4.Dots/ wireframeAccurate visualization of how front-facing cameras & sensors use 2D images & depth maps to locate facial features.Takes advantage of the assumption that viewers may be unlikely to challenge authenticity if it agrees with their disposition.
  • Computer Vision
  • Image Processing
  • Application Development
5.AnonewsLegitimate daily news website.Popular with supporters of Anonymous movement.
  • Journalism
6.Me?Call to action challenging the viewers’ belief in the claim.Encourages the viewer seek information to validate the presented claims.
  • Psychology
7.US9396354The patent (awarded to Snap) describes the application of user privacy protection rules to recognized faces.Patents are notoriously difficult for non-experts to understand. Not understanding the patent allows the viewer to continue believing the claim.
  • Technology
  • Legal

Local election officials and journalists interested in debunking that message would need to rely on several domains of expertise in order to build a counter message with enough overwhelming factual backing from generally-accepted verifiable sources. This process takes a variety of resources, including expertise and time (maybe hours or even days), which allows the disinformation message to be absorbed within the target audience and spread to secondary social networks and traditional media outlets where it may influence others. It takes teamwork to identify and remove disinformation from social media platforms. And even then there is the real possibility that the disinformation message may not be debunked at all because education is a distinct process in this effort.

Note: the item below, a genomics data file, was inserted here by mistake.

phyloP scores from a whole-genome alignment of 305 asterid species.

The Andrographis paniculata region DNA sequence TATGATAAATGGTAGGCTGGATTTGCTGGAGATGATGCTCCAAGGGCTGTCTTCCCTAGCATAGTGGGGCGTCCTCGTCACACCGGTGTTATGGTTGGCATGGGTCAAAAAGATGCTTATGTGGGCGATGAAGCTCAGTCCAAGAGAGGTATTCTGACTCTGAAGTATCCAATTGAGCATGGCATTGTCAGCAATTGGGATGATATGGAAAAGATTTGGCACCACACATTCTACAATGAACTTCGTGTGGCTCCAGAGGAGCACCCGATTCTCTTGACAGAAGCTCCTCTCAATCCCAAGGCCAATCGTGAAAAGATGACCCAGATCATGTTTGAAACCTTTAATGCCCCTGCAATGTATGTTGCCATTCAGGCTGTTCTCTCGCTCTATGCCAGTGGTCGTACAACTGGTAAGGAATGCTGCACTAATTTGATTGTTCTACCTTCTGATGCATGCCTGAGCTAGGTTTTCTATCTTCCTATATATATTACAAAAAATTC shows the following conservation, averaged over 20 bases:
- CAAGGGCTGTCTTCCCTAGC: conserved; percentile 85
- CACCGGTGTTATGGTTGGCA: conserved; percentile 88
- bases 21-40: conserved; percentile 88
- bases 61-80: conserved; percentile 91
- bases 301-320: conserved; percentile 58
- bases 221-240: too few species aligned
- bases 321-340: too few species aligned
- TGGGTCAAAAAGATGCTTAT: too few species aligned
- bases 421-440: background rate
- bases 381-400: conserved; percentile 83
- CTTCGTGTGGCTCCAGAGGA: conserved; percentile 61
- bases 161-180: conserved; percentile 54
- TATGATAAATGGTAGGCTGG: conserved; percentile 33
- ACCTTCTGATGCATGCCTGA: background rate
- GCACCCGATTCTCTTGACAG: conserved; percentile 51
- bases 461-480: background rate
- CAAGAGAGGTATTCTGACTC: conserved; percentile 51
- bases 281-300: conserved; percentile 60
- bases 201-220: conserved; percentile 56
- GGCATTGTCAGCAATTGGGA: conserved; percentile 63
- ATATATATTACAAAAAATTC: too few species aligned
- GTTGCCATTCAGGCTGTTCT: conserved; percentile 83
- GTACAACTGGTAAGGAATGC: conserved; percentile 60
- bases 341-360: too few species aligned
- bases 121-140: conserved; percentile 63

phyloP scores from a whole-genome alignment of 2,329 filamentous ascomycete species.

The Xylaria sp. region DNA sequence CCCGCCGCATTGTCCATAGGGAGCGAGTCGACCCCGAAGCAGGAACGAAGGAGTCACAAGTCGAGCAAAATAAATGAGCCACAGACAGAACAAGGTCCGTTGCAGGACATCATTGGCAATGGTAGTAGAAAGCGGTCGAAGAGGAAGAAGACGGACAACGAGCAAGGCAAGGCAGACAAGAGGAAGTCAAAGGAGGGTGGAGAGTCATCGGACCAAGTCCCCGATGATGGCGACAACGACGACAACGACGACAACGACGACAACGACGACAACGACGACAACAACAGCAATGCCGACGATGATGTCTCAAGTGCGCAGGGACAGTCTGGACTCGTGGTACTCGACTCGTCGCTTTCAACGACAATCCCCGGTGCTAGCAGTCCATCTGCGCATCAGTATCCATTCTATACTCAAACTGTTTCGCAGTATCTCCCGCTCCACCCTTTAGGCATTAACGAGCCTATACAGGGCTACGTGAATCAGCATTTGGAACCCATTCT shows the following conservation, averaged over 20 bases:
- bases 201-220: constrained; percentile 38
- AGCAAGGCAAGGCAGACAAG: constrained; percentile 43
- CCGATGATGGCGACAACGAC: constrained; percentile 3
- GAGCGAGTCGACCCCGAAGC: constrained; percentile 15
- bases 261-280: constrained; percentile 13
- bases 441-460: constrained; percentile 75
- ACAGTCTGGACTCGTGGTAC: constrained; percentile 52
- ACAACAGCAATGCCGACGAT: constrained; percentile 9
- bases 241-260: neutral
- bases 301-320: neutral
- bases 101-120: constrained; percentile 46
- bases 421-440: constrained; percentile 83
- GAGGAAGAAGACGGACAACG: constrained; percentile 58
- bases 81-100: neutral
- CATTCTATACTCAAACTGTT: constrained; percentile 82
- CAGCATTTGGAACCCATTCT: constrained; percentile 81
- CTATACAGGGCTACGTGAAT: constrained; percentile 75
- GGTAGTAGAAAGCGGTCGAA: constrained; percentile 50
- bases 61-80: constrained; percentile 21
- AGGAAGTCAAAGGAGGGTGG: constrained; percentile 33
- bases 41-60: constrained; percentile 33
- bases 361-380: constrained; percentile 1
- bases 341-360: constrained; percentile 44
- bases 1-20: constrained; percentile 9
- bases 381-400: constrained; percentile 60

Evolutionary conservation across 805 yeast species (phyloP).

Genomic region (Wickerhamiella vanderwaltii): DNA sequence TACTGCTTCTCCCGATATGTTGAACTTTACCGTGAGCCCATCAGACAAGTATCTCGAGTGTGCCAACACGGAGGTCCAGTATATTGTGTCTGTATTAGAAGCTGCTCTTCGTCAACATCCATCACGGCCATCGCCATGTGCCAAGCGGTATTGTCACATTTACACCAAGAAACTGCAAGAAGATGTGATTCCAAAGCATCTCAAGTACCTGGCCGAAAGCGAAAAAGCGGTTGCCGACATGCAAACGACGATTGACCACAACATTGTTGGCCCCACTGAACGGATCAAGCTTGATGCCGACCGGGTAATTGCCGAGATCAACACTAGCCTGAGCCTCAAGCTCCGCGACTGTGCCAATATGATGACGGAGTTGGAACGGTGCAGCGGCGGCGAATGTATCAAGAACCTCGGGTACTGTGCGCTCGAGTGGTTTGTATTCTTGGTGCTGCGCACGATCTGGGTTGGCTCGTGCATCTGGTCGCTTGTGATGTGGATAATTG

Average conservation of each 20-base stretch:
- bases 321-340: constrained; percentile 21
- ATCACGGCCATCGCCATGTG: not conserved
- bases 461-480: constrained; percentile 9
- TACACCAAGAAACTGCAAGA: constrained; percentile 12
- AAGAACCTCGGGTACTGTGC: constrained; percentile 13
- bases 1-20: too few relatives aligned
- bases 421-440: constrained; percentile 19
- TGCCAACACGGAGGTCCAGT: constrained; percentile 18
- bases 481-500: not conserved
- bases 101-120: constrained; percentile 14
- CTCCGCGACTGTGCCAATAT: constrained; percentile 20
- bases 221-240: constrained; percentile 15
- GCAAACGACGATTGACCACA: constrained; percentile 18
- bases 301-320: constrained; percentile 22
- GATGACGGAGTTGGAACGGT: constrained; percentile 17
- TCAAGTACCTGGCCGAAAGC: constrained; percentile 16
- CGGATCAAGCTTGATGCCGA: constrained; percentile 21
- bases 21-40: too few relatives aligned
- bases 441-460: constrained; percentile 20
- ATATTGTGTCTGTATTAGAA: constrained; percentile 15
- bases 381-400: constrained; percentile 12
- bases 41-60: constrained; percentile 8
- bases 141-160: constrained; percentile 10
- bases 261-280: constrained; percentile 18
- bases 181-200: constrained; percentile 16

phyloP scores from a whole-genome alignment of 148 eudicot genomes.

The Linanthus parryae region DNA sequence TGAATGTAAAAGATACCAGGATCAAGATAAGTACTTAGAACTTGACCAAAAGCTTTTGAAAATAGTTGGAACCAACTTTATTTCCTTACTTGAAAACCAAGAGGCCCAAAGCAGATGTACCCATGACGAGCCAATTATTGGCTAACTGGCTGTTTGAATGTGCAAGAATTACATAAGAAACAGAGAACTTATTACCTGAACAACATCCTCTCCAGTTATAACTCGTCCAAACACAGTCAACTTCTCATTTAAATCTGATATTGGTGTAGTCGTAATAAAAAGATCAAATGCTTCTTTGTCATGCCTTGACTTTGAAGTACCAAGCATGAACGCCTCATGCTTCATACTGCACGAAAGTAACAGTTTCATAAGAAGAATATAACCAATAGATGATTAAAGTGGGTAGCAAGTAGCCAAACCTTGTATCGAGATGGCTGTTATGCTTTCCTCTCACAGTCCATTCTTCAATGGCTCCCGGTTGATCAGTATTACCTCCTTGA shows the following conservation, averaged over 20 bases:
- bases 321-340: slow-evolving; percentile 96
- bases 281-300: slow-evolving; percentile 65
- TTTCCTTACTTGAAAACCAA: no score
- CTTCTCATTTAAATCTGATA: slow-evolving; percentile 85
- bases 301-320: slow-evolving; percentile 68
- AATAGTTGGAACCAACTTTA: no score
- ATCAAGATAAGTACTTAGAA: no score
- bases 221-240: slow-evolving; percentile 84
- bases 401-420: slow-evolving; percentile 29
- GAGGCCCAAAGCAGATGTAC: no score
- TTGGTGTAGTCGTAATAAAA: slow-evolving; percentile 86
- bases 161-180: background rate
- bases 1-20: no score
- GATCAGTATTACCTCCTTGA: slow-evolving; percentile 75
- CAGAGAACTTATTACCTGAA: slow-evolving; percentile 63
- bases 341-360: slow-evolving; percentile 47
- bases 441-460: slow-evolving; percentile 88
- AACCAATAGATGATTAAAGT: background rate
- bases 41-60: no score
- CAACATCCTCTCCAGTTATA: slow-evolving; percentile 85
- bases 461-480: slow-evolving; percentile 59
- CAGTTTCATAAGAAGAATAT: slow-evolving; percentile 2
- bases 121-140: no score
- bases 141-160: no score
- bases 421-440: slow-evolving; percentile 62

In response to this new reality, the European Commission has developed a strategy to counter online disinformation that recognizes the role that private companies play in addressing the problem. One component of this strategy is the Code of Practice on Disinformation. This is a commitment from private companies like Facebook, Google, Microsoft, Mozilla, and Twitter to scrutinize political and issue-based ads, while preventing platform abuse by automated bot accounts. Some companies are taking an even closer look into how disinformation is generated and how readers (who choose to) can avoid it. Mozilla is exploring the relationship between online advertising and disinformation, which is complex because disinformation is often legal content and low-quality news outlets are leveraging advertising platforms to sustain themselves while reaching targeted audiences. Microsoft provides NewsGuard as a browser extension to signal information trustworthiness to readers based on reviews by trained analysts and experienced journalists. In addition to these efforts and the Member State Action Plan Against Disinformation (to build up capabilities and strengthen cooperation), the EU also calls on private companies to look beyond Europe.